The idea for this post isn't original; the inspiration comes from the Deneki Outdoors blog that I visit frequently. For those of you who are looking for some product reviews, true expert rigs, and knowledge on all other things spey, you should definitely take a peek - www.deneki.com. Consider this an attempt to cover a fraction of what's discussed in that link for our area.
What follows is a breakdown of my two-handed set up that you'll find me fishing day in and day out on the Erie tributaries. Like most things spey, this rig is based largely on personal preference, which I'll get into a bit later in the post.
- Scott Arc 1196
- Rio Skagit Flight 475
- Nautilus NV 11/12 with spey spool
- 30 pound gel spul dacron backing attached to the spool with an arbor knot.
- SA Dragon Tail shooting line attached to the backing with a loop to loop connection. Tie a bimini twist to create a loop in your backing. Double over the end of the non-looped side of the shooting line and secure into a loop using two nail knots. Loop these two ends together with a "handshake connection." The DragonTail helps with loop stabilization. Although it doesn't shoot as far as mono, on our rivers rarely is it necessary to shoot more than 40 to 50 feet of line, so distance isn't an issue.
- Rio Flight 475 looped to running line using factory loops on both ends.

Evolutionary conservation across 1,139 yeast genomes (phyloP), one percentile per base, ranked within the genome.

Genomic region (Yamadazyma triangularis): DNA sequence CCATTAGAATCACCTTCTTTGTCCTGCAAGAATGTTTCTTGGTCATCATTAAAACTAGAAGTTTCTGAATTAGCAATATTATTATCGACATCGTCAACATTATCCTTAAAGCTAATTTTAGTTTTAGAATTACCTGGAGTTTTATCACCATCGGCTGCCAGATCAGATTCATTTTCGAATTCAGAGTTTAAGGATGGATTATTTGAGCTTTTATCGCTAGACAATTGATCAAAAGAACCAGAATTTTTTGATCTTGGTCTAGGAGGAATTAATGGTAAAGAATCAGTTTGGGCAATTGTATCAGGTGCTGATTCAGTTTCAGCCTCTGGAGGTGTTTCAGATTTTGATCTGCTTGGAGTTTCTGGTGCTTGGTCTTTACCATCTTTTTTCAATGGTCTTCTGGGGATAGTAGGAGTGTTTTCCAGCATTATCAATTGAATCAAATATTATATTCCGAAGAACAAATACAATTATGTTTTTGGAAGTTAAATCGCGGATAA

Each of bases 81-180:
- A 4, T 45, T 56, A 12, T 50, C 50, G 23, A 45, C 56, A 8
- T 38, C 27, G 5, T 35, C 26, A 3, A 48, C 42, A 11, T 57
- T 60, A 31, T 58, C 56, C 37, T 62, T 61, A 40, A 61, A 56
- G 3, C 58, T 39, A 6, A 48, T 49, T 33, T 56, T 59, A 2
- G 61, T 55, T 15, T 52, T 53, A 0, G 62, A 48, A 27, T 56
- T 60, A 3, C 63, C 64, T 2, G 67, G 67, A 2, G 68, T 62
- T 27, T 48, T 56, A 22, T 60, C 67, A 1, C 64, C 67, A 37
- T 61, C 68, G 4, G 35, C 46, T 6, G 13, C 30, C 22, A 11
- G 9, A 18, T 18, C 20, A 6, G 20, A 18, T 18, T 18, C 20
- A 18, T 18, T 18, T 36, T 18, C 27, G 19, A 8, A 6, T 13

- 10 ft. Rio MOW Tips in medium (T-11) and heavy (T-14) weights; the 5 ft. floating/5ft. sinking, and 2.5 ft. floating/7.5 ft. sinking tips should cover most swinging applications in this area.
- 12 inch section of 20 lb. Rio Max plus mono, with a double surgeons loop on both ends.
- 18 inches of fluorocarbon tippet, looped to heavy mono with another double surgeons loop.
- Articulated fly attached to tippet using a non-slip mono loop.
- At 11'9", the Arc is a great length for fishing the larger Lake Erie tributaries. The rod is a true two hander and features a full second grip. The downside? This rod isn't made anymore. Other "short and light" spey rods can fill this role.
- With a medium action, and a 475 grain line, short casts still allow for lots of feel and load through the rod. The Flight is able to turn over a wide variety of tips making it a great choice for many different rivers and water conditions in our area.
- Fighting fish on a 6 wt. is really, really, really fun.
- When swinging this time of year with a Skagit line, be prepared to break a lot of ice out of your guides because of the amount of stripping required when preparing for your next cast.
- Make the fly look alive, then hang on...
Get out there, swing a bug, and hope for a tug!